That night, Moran-Ruiz called his friend, Jocelyne Henriquez, 45, about 2 a.m. After he told her that he had been pulled over and was afraid, she asked him to send his location and said she would come get him.


“I’m not going to be let go. I’m scared,” Henriquez remembered him telling her.

Interviews with Juana Moran-Ruiz and Henriquez were conducted in Spanish and translated to English.

He told her to stay on the line and be quiet, so she could hear what was happening.

At one point, near the end of the roughly 20-minute call, she said she heard two other voices.

“They started mistreating him inside the car, yelling at him, insulting him, threatening him," Henriquez said. "The only thing I heard them tell him was ’Get out, you don’t have to be driving!' From there, I heard absolutely nothing, just a struggle, that they were fighting with him in a struggle.”

The call dropped. She called back and called back. No answer.

Later that morning, after the family got the news, his sister went to see Moran-Ruiz’s car at an impound lot. She said she didn’t see much blood in the vehicle, which surprised her. Police told her, she said, that her brother had been shot in the jugular vein.

She later learned from the Office of the Chief Medical Examiner that Moran-Ruiz died from multiple gunshot wounds. The Chief Medical Examiner would not confirm that to The Baltimore Sun.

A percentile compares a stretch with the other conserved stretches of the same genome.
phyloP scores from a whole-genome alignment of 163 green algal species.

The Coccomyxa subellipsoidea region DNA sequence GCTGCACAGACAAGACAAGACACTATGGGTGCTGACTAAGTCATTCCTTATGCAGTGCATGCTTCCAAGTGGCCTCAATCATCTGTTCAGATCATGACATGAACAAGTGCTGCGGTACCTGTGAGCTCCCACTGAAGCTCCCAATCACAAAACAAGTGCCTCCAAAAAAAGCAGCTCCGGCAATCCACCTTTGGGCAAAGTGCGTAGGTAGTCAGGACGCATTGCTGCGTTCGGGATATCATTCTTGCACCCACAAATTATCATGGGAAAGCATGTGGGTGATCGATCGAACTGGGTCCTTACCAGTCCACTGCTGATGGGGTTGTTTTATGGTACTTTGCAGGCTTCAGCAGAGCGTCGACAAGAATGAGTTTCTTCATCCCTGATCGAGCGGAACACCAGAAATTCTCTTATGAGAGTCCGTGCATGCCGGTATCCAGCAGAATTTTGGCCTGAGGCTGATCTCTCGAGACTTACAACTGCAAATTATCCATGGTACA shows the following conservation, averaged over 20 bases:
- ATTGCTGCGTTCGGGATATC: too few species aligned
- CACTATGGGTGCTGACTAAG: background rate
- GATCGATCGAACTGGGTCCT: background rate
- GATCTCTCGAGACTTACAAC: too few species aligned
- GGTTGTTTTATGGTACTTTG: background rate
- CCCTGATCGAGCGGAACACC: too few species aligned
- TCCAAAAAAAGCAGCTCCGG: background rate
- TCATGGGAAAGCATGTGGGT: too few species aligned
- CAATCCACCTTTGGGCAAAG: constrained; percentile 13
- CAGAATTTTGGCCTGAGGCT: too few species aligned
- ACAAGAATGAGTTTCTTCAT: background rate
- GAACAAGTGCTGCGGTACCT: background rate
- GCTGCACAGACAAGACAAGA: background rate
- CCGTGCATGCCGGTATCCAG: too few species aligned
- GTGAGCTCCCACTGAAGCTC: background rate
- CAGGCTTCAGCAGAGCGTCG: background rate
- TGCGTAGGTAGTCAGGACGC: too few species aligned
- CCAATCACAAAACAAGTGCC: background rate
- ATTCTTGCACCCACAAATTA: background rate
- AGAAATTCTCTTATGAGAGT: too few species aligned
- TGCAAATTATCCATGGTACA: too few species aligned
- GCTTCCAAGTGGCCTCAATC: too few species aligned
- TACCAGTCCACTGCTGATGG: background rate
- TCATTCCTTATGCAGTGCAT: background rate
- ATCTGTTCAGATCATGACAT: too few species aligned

“The car has no blood, no more than two drops of blood,” Juana Moran-Ruiz said. “A gunshot would result in a lot of blood.”

She said it doesn’t look like her brother was shot in the car.

Snyder, the state police spokesman, would not comment on the case.

State police officers do not have body cameras, but their vehicles have dash cameras, and there is footage of the incident. Snyder said there is no date for the release of that footage, and he could not say when the investigation will be complete.

“If they committed an error with my brother, all I want is for them to pay and be held responsible, because as I told the police officer when he came to give me the news, there were other ways."

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As part of a reciprocal agreement, because the case is an officer-involved shooting in Howard County, it is being investigated by the Montgomery County State’s Attorney’s Office.

“It would be premature to comment further on the case," said Ramon Korionoff, a spokesman for the state’s attorney’s office, in an email. “We will review evidence, interview witnesses and go where the facts take us.”

The family was told by the medical examiner’s office that they will receive the autopsy results in four to six weeks. They want to do a second, independent autopsy but don’t have the money for one. Attorneys Aarron Johnson and Stephen Patrick Beatty are looking into the case for the family. "No one deserves to die like this, and at the hands of people who are supposed to protect them, even if someone is undocumented, they don’t have the right,” Henriquez said.

Meanwhile, family members are trying to find a way to get Moran-Ruiz’s body back to Mexico. The paperwork alone is taking weeks. To raise the money, Juana Moran-Ruiz has asked for a loan from her husband’s boss, contacted the Mexican consulate for help, and even put donation boxes in places where Julio was known.

“If they committed an error with my brother, all I want is for them to pay and be held responsible," she said, “because as I told the police officer when he came to give me the news, there were other ways."


Stephanie Garcia is a 2020-21 corps member for Report for America, an initiative of the GroundTruth Project, a national service program that places emerging journalists in local newsrooms. She covers issues relevant to Latino communities.